The Chroma 400 riaa BT turntable package from Elipson offers hi-res digital and Bluetooth. Noel Keywood investigates. Read our Elipson Chroma 400 Riaa Bt Review.
A major attraction of this turntable is low price – combined with a massive slew of modern features, notable amongst them being a 24bit ADC to output high quality digital. The Chroma 400 RIAA BT I am reviewing here, from elipson (France) has a lot to offer.
Getting into the digital bit straight away – as well as feeding a computer via USB the internal analogue-to-digital convertor (ADC) also feeds a Bluetooth transmitter, for wireless linking to a Bluetooth receiver in the hi-fi, or wherever. Not bad huh? Note however there is no
The hub shaft spins on a large ball bearing located at the bottom of the bearing assembly (centre). The long belt passes around the periphery of a pressed steel platter.
digital (S/PDIF) optical output for those with a DAC the other side of the room, counting out use of a long optical cable link – something I find easy to set up and effective. So it’s Bluetooth linking or nothing since USB is not easy to arrange as a live link.
To output digital from a turntable you need a phono stage on-board and this the elipson has, explaining the RIAA suffix. Unusually, there is no bypass output, only a single line-level analogue output for connection to an amplifier. So high quality dedicated (external) phono stages cannot be used. Elipson seem to think their internal stage is perfectly good enough, since they give it an MC (moving coil) option – very unusual. There are budget moving coils that would suit, from Ortofon and Denon for example, but I would suggest a high output moving coil purposed for MM would be the best choice for a turntable like this, for anyone wanting to go down the MC route.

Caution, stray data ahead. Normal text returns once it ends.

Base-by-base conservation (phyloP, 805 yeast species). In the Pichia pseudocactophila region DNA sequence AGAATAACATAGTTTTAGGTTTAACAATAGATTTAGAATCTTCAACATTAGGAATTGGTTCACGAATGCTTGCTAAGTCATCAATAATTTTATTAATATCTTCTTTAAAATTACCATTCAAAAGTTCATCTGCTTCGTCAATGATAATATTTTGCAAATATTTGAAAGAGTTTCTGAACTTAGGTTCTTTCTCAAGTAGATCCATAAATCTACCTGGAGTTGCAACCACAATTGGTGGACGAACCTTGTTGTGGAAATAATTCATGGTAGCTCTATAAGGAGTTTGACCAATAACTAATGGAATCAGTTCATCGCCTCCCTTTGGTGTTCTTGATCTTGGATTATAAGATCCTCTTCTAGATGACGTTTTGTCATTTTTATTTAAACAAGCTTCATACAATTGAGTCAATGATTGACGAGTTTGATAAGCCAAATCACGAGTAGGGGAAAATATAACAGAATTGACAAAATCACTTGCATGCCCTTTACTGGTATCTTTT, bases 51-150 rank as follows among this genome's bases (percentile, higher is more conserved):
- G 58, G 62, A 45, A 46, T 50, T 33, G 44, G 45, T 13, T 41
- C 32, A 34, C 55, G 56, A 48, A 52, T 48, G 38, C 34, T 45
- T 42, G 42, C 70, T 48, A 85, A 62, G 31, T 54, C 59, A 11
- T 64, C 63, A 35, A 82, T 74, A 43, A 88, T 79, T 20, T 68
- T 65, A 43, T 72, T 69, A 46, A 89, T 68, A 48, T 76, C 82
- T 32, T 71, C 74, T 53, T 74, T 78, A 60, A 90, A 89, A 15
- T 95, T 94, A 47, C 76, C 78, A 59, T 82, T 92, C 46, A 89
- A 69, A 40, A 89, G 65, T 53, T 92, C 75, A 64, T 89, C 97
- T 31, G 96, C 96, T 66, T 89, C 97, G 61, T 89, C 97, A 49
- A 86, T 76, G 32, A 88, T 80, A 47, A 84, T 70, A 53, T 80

Whatever, the Chroma 400 RIAA BT is very well equipped at the price and I suspect most people will just want to plug’n’play, especially since cartridge changing is not easy due to the arm’s fixed headshell.
Great to plug’n’play – but that
At rear, phono socket analogue outputs from the internal RIAA equalised preamp, for connection to an amplifier’s Aux/Line input. Also a USB port and MM/MC push button (left).
brings up the issue of the cartridge and its sound, which with our version was a budget Ortofon OM10. It’s an old design, price around £ nowadays. And with obviously soft-to-dull sound. This can be a good thing or a bad thing subjectively, as I explain later in Sound Quality. Irrespective, the OM10 isn’t technically accurate. Accurate is the Ortofon 2M Red that comes with the Chroma 400 Carbon RIAA BT model, for which you pay more.
So our review sample came with an old clunker, as it were – but there are subtle benefits, such as a trad. warm sound and cheap stylus replacement. The OM10 tracks well too, so it will not damage records.